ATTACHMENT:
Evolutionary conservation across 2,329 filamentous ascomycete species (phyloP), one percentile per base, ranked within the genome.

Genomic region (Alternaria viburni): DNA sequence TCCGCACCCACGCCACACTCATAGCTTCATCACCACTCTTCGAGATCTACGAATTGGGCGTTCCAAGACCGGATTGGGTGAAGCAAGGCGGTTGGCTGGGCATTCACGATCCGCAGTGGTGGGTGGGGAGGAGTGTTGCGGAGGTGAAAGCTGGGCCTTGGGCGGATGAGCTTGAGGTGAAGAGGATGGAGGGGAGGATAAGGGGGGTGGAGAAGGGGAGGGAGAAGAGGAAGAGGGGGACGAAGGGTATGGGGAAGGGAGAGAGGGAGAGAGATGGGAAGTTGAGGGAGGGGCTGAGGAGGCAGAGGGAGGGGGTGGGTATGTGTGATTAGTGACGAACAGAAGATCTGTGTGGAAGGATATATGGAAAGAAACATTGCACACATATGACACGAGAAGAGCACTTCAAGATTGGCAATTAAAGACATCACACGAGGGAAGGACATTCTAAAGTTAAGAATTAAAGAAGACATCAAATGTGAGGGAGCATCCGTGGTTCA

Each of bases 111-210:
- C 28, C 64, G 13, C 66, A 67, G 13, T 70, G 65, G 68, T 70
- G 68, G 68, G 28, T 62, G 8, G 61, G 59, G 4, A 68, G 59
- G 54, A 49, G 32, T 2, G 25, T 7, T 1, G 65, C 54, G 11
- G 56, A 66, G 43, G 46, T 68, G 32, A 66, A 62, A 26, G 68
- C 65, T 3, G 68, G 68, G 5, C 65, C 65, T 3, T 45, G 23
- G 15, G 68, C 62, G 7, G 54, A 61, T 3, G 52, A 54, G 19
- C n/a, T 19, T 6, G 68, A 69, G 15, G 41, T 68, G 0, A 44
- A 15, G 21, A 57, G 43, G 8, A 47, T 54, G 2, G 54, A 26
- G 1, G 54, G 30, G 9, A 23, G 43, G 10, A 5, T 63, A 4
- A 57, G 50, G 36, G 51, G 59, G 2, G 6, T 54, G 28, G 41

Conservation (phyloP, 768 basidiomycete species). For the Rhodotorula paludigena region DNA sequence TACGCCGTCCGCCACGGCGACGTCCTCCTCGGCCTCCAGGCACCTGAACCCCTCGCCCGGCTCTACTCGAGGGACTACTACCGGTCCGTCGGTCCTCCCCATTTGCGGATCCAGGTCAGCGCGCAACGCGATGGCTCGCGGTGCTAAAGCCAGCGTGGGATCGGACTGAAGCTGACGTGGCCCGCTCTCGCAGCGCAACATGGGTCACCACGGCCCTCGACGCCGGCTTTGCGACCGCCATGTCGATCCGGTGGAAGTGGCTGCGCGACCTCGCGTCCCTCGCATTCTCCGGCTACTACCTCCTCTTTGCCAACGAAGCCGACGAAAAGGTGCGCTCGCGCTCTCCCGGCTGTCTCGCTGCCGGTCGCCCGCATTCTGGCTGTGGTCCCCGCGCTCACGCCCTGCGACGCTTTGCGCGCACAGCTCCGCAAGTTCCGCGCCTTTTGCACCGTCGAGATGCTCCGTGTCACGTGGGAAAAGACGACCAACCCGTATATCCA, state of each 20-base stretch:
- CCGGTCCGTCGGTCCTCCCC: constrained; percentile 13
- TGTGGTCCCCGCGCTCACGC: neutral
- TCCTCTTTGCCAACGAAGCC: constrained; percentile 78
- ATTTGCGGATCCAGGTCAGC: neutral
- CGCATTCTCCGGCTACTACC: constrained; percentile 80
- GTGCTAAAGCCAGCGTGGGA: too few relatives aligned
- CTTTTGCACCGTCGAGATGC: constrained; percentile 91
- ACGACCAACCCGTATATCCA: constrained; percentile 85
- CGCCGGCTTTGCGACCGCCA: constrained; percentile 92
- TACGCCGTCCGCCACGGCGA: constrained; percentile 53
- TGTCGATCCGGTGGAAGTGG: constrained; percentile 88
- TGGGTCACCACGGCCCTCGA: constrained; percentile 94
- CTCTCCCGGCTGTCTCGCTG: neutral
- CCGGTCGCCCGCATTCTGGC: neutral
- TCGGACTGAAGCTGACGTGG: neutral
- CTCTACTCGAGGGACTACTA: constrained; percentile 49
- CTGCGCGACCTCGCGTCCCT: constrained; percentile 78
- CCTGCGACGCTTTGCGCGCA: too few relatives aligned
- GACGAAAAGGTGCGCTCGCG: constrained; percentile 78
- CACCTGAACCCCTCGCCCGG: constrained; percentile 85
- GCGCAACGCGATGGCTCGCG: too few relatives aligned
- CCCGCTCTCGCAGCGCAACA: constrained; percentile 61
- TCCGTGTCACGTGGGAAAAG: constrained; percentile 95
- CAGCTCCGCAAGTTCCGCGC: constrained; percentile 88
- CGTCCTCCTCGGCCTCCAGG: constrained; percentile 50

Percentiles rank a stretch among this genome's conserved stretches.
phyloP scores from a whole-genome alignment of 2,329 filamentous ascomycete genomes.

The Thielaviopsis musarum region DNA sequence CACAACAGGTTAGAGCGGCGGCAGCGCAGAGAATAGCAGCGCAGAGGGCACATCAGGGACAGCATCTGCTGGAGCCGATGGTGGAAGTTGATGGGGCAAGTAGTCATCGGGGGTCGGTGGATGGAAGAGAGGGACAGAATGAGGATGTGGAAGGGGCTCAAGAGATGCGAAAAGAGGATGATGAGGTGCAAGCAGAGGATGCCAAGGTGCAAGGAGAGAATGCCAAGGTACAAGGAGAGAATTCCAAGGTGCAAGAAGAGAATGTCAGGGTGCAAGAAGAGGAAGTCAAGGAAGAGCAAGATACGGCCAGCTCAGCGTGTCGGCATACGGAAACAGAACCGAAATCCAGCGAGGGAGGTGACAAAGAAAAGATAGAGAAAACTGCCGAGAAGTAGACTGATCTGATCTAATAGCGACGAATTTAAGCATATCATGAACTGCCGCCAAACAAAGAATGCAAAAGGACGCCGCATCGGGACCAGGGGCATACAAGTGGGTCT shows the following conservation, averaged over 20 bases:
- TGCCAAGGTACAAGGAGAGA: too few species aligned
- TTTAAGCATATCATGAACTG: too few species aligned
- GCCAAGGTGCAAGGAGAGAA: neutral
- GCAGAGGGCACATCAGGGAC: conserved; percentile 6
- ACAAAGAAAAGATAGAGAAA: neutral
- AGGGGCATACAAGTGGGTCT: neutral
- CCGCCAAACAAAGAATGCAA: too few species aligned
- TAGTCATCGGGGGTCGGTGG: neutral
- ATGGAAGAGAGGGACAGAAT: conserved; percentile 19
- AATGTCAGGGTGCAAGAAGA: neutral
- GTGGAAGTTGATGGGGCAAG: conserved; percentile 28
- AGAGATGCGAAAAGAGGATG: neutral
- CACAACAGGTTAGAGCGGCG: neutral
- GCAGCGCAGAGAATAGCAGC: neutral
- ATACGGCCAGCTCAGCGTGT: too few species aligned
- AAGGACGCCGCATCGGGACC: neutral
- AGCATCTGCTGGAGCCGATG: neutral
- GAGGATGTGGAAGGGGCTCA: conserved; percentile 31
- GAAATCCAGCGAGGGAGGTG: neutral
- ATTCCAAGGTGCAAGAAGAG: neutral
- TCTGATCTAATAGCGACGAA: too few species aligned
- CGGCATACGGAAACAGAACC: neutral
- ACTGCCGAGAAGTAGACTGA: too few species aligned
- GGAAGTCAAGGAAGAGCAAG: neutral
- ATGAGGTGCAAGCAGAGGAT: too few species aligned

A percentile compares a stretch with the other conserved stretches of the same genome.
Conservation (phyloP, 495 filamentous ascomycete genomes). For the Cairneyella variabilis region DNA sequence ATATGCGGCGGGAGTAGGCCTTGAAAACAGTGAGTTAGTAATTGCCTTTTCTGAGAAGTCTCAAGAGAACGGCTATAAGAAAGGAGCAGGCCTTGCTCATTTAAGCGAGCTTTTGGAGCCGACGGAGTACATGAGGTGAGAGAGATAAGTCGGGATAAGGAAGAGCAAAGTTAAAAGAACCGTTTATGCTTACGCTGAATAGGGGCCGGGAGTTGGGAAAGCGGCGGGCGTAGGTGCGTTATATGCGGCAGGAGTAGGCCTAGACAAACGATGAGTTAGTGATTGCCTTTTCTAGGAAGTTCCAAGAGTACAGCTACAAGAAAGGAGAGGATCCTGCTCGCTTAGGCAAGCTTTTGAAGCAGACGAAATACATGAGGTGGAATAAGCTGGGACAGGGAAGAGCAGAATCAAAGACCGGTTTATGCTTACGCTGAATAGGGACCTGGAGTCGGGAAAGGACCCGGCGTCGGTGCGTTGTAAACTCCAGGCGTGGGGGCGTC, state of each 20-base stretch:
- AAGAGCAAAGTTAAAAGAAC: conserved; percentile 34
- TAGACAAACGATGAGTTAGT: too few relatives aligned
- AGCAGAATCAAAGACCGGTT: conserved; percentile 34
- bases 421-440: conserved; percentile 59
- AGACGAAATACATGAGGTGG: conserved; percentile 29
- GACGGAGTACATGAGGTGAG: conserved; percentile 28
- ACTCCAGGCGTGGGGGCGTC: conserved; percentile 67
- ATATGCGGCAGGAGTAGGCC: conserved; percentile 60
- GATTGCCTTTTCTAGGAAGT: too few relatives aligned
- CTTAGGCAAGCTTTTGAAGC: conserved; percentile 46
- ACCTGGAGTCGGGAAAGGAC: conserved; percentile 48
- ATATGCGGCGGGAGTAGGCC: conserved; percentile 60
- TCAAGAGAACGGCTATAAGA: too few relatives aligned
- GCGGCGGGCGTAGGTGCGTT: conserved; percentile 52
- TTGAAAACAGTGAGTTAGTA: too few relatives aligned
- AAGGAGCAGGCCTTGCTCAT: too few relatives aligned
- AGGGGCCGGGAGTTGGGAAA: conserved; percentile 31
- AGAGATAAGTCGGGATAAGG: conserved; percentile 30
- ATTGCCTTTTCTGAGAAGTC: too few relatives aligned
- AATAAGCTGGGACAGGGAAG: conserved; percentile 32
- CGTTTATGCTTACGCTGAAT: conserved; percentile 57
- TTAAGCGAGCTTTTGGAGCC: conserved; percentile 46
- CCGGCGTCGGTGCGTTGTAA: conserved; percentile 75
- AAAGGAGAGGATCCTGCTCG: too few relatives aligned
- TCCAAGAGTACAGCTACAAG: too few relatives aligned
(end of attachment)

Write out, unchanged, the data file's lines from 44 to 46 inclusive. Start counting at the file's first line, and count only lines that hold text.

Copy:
- TTTAAGCATATCATGAACTG: too few species aligned
- GCCAAGGTGCAAGGAGAGAA: neutral
- GCAGAGGGCACATCAGGGAC: conserved; percentile 6